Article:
Vinicunca, or Winikunka, also called Montaña de Siete Colores, Montaña de Colores, or Rainbow Mountain, is a mountain in the Andes of Peru with an altitude of 5,200 meters above sea level.
In mid-2010, mass tourism came, attracted by the mountain’s series of stripes of various colors due to its mineralogical composition on the slopes and summits. The mountain used to be covered by glacier caps, but these have melted due to climate change approximately 10,000 years ago.
Formed by weathering, environmental conditions, and sedimentary deposits over time, the mountain’s unique mineralogy created a marbling effect, with layered hues of gold, lavender, red and turquoise towering into the sky.
According to the Cultural Landscape Office of the Decentralization of the City of Cusco, the seven colors of the mountain are due to its mineralogical composition: the pink color is due to red clay, fangolitas (mud) and arilitas (sand); the whitish coloring is due to quartzose, sandstone and marls, rich in calcium carbonate; the red is due to clay stones (iron) and clays belonging to the Upper Tertiary period; the green is due to phyllites and clays rich in ferro magnesian; the earthy brown is a product of fanglomerate composed of rock with magnesium belonging to the Quaternary period; and the mustard yellow color comes from the calcareous sandstones rich in sulphurous minerals.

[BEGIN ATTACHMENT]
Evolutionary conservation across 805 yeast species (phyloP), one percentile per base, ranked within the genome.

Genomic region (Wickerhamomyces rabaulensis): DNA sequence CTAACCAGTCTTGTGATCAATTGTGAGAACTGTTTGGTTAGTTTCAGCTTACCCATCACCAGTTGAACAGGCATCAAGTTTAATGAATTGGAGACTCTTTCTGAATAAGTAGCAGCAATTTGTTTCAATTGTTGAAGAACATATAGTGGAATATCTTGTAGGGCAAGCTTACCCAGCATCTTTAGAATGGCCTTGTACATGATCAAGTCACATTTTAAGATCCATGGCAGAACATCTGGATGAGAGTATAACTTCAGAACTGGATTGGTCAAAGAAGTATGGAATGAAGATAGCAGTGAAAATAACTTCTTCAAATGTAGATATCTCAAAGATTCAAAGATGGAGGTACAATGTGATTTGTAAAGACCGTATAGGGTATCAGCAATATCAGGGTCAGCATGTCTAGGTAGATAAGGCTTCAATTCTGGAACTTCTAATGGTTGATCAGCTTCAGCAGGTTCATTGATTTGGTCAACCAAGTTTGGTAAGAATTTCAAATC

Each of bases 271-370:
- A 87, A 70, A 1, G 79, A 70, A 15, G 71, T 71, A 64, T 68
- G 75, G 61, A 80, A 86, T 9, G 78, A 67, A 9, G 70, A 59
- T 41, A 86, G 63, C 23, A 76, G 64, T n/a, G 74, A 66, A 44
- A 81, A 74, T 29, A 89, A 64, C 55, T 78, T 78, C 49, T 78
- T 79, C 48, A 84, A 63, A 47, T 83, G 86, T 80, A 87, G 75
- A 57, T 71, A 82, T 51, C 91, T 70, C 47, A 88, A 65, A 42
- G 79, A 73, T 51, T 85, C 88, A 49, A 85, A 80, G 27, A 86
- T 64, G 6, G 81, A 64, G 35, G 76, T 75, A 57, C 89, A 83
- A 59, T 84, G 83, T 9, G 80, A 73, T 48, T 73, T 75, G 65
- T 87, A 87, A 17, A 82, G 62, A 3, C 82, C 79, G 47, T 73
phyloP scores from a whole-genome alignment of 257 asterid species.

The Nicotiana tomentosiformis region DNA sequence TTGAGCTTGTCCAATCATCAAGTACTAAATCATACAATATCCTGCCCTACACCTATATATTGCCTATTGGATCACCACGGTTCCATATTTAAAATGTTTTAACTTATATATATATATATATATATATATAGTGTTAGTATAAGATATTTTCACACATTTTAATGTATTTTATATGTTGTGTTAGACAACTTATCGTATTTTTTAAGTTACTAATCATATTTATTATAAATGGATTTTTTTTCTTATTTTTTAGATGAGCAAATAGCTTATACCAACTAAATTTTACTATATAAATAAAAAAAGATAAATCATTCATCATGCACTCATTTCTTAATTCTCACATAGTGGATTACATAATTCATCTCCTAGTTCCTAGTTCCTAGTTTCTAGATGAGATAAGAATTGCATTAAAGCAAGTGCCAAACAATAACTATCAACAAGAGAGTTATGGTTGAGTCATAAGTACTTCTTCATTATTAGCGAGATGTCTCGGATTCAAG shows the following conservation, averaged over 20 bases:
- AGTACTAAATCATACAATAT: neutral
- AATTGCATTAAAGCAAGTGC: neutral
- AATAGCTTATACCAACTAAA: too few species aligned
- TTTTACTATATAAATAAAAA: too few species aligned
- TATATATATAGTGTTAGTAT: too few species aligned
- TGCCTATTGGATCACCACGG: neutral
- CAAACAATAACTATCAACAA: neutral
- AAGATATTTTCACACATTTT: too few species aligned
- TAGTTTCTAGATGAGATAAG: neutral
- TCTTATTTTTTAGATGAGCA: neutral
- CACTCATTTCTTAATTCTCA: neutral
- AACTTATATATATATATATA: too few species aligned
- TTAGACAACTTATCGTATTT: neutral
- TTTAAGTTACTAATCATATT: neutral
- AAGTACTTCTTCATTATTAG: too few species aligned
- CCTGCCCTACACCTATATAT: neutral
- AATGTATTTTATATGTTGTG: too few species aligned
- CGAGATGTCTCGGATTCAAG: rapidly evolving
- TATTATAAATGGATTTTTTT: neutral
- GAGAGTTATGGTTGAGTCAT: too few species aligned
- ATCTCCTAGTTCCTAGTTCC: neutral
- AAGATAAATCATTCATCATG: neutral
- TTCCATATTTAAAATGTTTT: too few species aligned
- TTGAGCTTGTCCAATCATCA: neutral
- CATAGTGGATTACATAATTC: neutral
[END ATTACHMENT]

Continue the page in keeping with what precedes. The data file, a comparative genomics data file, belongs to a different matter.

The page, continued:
Travelers to Peru and locals generally agree that the best time of the year to visit the colorful site is in August since it is the dry season and provides a very beautiful view, maximizing the vivid colors of the mountains. Nevertheless, famous colors always look beautiful.
Even during the tourism “shoulder season,” Vinicunca’s summit attracts huge crowds. Locals take advantage of this by selling souvenirs — including photos with llamas wearing glasses — so it’s worth taking some extra soles on the hike.
According to wikipedia